Day 43

Cleansing the Temple

from the Ezekiel: Come to Life (Lent 2022) reading plan

Mark 11:12-19, Isaiah 56:1-8

BY Tameshia Williams

My sisters and I often laugh over a childhood memory: the time a church member, Sister Ruby Jean, caught us playing a game of spades in the church sanctuary. We girls waited for hours while our parents attended what seemed like the longest meeting. Boredom drove us to the only padded floor in the building. What a sight we must have been. Four adolescent girls sitting in various positions on the sanctuary’s muted red carpet, with small piles of already played cards scattered among us. Unplayed cards fanned out in our hands as we talked smack (a time-honored spades tradition) over who would win the current round.

Sister Ruby Jean’s gasp of shock interrupted our fun. Seconds of silence gave way to stutters and sputters. “What are y’all doing?…I can’t believe this…I have to tell your parents about this…This is God’s house.” In our minds, we were just playing cards in the only available spot in the building. From Ruby Jean’s perspective, we’d pretty much transformed God’s house into a Vegas cardroom.  

Today’s reading doesn’t involve cushioned floors or a standard 52-card deck, but it does involve a misuse of sacred space. Just days before Jesus’s crucifixion, He halted commercial activity in the temple, rebuking those involved. There’s lots of disagreement regarding the motivation behind Jesus’s actions, but His own words give a clue. 

“My house will be called a house of prayer for all nations.” —Mark 11:17

It’s generally agreed that this narrative took place in the temple area known as the Court of the Gentiles. Jesus’s expulsion of seller and buyer had much to do with where they were conducting their business. The temple was regarded as the central meeting place between God and humanity. But the one place where even Gentiles were allowed to worship had been transformed into a “den of thieves” (Mark 11:17). The activity of the market was taking precedence over the area being a space of worship for non-Jews.

After reading this passage again, I’ve realized that I can spend so much time marveling at Jesus’s righteous indignation or spend hours scouring commentaries to get all of the details just right. But in doing so I can easily overlook the message underlying Jesus’s behavior.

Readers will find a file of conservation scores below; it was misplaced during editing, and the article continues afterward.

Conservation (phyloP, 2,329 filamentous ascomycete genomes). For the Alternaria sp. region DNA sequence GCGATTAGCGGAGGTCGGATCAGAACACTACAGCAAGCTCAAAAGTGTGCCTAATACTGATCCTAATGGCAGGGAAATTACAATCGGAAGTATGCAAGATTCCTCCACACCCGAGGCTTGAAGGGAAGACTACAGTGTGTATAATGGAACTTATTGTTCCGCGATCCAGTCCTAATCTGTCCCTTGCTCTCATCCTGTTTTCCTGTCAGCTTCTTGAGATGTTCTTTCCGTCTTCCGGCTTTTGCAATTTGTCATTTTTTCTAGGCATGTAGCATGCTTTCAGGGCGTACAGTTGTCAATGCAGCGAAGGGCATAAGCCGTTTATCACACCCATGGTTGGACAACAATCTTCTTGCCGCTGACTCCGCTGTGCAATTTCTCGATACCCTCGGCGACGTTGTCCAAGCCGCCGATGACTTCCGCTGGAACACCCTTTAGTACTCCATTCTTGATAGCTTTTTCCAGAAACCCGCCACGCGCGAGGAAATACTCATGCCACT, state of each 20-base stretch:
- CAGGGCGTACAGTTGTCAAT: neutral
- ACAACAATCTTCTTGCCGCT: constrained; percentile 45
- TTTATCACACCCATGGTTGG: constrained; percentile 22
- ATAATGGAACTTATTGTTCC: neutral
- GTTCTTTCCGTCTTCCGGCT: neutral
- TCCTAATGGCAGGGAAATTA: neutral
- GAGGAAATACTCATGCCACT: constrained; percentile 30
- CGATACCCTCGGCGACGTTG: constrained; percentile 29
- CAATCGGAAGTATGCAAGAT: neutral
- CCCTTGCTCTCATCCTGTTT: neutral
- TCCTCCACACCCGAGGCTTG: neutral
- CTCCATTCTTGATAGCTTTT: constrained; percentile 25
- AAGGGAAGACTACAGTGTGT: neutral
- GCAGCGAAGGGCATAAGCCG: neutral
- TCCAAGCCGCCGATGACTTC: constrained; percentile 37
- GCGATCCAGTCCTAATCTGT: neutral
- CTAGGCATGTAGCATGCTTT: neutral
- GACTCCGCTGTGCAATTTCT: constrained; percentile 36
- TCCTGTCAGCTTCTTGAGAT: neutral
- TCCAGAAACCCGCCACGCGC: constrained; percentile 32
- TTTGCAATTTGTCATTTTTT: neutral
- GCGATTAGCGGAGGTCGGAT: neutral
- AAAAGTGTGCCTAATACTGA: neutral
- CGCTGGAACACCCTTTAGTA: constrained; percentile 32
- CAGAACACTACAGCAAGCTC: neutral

Jesus’s actions and words reveal God’s desire for all people to enjoy His presence. If I move beyond just associating this passage with anger, even justifiable, I find a beautiful display of love. This divine love is from a God who has such a heart for people from all nations to know Him that He is moved to action when anything blocks their access to Him. How very true to the gospel of Jesus.

In a few days, the Lenten season will peak with the celebration of Jesus’s great act of love expressed through His death. The temple narrative reminds me that His life is also a testimony of His love. Today, let’s take a moment to celebrate that truth.

Post Comments (46)

46 thoughts on "Cleansing the Temple"

  1. Alayna P. says:


  2. Shaena Elizabeth says:

    And his people.

  3. Shaena Elizabeth says:

    ANGIE-prayers for your church searching. I attended the same church my entire life until about a year ago and I too found it so interesting the different types of services once we found ourselves church searching. I too found myself pondering which environment prepared my heart for worship best. I love that God makes space for all nations and peoples and this can be so beautifully expressed in the various churches we can choose to attend. I am finding the older I get the more loosely I hold denominations and church traditions and the more I desire to have a personal relationship with El ROI- the God who sees me ❤️ I loved that the devotional pointed out that Jesus was angry that there were barriers being set up between him

  4. Jennifer Anapol says:

    I love the idea that Jesus didn’t want anything to get in the way of Gentiles finding their way to him. God has always loved people from every nation, tribe and tongue. I pray I can love all people the way Jesus does. ❤️

  5. Dorothy says:

    The verses in Isaiah point out how God was welcoming “others” along to worship Him as long as they follow His commandments. This brings to mind two women who didn’t start out worshipping the Lord but in the end did — Rehab and Ruth, both in the linage of Jesus. Isn’t amazing what God can and will do when we decide to trust Him.
    Sisters, be blessed and trust in the Lord and in Christ.

  6. Stacey says:

    Soo good! Jesus actions were not only of anger but also love. This divine love is from a God who has such a heart for people to know Him that He is moved to action when anything blocks their access to Him. Makes me think of us being the temple. Sometimes we need cleansing. As hard and painful it can be, that’s still Gods favor and love.

  7. Sky Hilton says:

    As we begin this Holy Week, I hope that we can all reflect, think about, and thank Jesus for His sacrifice in dying for all of us. We must remember that at any time Jesus could have said no- or given up- but He never did. We do not deserve heaven, but through Jesus, we have a chance to go to heaven . We are undeserving of the sacrifice He made for us.. but we are in such awe that He loved us that much

  8. Stacey Hamilton says:

    Thank you for sharing this Heather! I’ve always wondered about the story of the fig tree & why Jesus responded the way He did. This makes so much sense now!

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